Right, off we go. We have children at the ages of two to three eager and capable of embracing the world of money even though they may have little understanding of it. This would be demonstrable by the frequent and persistent requests for us, as money-printing parents, to buy them certain desirable, but completely impractical, items at virtually every store entered. And then this is only reinforced by regular cake sales at schools, that may or may not involve the children in the activity of making and selling the irresistibly decadent and undeniably treacherous goodies, but none-the-less entice their vulnerable sweet teeth – and yours. A (not-so) quick financial tip to parents who are wittingly or unwittingly roped into these scenarios, bring coins and bank cards and not notes to cake sales. The children will invariably and inexplicably suck you dry, so let them have at thee coinage and contextually useless plastic rectangles. If they ask where the magic paper money is, say it’s being saved for the rest of the day’s meals and distinctly more nutritious food and whether the explanation flies over their head or not, it is an attempt at being some-what honest and transparent on the topic.
Games! Children love games. In fact, it is hard to imagine what is not a game for children between the ages of two and three. Games are a great way to communicate with children and so using this method to expose them to the reality of money further is the best way – rather, the only way – to install a practical understanding of trade and commerce. Role-playing and activities in which they pretend to be something or other work wonders and it is applicable to matters of finance. You may have found that the little humans have beaten you to it, but if they haven’t, get right in there and give it a go. Playing pretend bakery, pretend restaurant, etc. are fun and educational games for children to play, with or without parental involvement. Try playing with them from time-to-time to introduce new features and ideas and then let them figure it out among themselves. Re-enactments such as these teach children about more than just money, so encourage it always. A quick tip for parents, use that frayed and neglected monopoly set you have stashed away – with the hopes of one day playing it again, but the dread of planning to put aside the time necessary to play it – and use the colourful bank notes to materialize the imaginary monetary system used in the role-playing games.
Along with games, artistic activities take up the rest of the child’s mental capacity. If they aren’t playing, they’re trying to create something – even if they go so far as to destroy something else, I like to think they had an idea and that idea then got tired and took a nap and so they went on to the next activity. While developing hand-eye coordination, colouring in or tracing coins is a great activity to establish familiarity with forms of money. To develop their cognitive abilities and memorizing skills, having them learn and identify the different coins – and notes – is a good way to keep their young minds growing while familiarizing them with a vitally important aspect of yours and their lives. And, it is interactive – which is a good thing. And, if you’re going to start teaching your children to count, why not use the subtle theme of trade and commerce? Plus, it only serves as another bonding exercise with your precious little leeches.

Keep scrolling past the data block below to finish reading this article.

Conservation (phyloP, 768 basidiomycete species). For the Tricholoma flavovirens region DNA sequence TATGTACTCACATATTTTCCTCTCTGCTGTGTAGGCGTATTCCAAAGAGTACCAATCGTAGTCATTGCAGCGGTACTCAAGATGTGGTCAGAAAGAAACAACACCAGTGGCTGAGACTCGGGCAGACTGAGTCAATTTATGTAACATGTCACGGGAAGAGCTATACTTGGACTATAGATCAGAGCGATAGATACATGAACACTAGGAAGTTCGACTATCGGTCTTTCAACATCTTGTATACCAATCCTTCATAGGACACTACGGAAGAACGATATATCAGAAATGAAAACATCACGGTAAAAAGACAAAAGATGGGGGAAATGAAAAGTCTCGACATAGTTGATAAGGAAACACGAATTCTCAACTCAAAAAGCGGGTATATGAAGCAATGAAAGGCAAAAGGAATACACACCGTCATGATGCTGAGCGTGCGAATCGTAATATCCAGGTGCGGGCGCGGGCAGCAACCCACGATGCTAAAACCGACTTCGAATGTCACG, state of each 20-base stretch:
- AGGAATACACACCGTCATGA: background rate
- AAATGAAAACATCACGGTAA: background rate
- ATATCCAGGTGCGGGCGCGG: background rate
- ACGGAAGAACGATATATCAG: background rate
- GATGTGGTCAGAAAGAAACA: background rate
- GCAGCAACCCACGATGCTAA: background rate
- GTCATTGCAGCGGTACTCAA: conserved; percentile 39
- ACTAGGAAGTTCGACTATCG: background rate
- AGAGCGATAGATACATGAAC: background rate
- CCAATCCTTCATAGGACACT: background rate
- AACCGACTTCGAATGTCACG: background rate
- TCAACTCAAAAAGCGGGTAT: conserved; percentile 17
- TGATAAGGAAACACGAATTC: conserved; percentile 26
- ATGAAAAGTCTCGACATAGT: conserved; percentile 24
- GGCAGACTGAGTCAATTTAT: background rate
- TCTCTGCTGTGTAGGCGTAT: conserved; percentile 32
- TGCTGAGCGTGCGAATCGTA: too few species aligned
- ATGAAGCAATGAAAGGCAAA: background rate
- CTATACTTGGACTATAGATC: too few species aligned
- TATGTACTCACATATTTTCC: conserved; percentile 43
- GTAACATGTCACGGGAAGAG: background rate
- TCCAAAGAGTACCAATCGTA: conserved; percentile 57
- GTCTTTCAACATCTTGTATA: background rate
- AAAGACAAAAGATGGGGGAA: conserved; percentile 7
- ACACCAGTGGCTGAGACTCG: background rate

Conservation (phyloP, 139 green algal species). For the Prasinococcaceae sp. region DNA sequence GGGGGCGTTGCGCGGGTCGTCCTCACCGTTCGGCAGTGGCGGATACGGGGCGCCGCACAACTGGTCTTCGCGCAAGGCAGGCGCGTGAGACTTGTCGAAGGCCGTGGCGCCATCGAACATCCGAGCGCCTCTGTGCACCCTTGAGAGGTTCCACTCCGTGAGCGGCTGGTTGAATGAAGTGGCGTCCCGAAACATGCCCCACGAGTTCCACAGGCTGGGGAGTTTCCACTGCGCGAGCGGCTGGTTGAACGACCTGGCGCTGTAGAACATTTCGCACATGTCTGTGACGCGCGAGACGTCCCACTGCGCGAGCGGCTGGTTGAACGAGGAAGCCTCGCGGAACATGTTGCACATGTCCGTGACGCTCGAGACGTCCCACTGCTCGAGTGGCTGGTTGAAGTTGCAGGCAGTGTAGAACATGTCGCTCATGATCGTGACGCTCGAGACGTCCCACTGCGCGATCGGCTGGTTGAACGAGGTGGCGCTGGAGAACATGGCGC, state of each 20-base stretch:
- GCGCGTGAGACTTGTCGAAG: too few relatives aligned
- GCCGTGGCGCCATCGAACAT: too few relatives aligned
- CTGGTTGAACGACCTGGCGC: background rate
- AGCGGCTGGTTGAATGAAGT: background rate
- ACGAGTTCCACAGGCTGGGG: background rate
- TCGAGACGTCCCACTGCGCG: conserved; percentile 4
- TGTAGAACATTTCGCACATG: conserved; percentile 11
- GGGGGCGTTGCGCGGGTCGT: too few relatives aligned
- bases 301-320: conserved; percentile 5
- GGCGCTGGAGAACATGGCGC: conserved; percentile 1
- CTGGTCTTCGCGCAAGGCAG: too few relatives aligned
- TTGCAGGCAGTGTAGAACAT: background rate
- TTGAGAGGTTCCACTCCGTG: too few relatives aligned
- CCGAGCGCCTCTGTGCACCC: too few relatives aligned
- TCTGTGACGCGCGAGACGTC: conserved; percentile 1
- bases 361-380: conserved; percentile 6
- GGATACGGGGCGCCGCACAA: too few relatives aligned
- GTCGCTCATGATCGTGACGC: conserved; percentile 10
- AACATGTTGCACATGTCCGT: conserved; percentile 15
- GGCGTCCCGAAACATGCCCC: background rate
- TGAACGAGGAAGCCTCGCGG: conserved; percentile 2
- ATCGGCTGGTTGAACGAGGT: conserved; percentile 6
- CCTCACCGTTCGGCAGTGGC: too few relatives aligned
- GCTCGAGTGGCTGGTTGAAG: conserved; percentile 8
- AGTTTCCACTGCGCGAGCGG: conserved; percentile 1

Do you enjoy story-time with the little squeaks and need a book that doesn’t make you yawn? May I recommend Dr. Seuss’ Ten Apples Up On Top! It was, and still is, a pleasure to read and it’s great for making numbers sound fun. Or, do you find yourself sitting in the car with your angelic children for unreasonably extended periods of time and have an inhuman tolerance for the high-pitched voices of Muppet characters? Then, I am going to suggest Elmo’s Sesame Street podcasts (available on the Sesame Street website or iTunes). You may come to hate me for it, but I think your children would appreciate it – more than DJ Fresh’s gleeful chortle – and the furry, blue puppet makes some good points on spending, sharing and saving.
With children between the ages of two and three, don’t have high expectations, if any, when it comes to appreciating money and finances. Going in with the wrong attitude or motives could be detrimental. So, take the opportunity to make money fun, if not for them then for you. We all know the stress and heartache finances can cause us and children of all ages can pick up on that. Putting it to them bluntly isn’t going to help very much at such a young age, however, you need not avoid the topic, as I’ve mentioned before. Making money a fun activity or game could prove to be the perfect therapy for a stressed mind and the remedy to many of your anxieties and reservations. One need not drill the concept into the minds of the youth, but why not seize upon the opportunity to role play or colour in with your children precisely when you are most stressed about your financial situation – provided there isn’t anything you can do about it in that moment, of course. The last thing we want to create is a form of escapism with disillusioned parents tracing coins all day with their children while bills go unpaid.
In summary, start opening up about money with your two or three year old. Introduce the concept to them with fun and games and allow them to use their imaginations, because that’s what they do best, so work with that. Show no fear and they’ll learn not to become as anxious about finances as you may be. Invest yourself in your children’s financial future and resist simply ignoring the subject while mindlessly gushing out allowances and monthly or annual deposits of money in their savings accounts. Go on, Bond with master James; Count with baby Dracula; and Cash in on time with little Johnny.
By Clinton Walker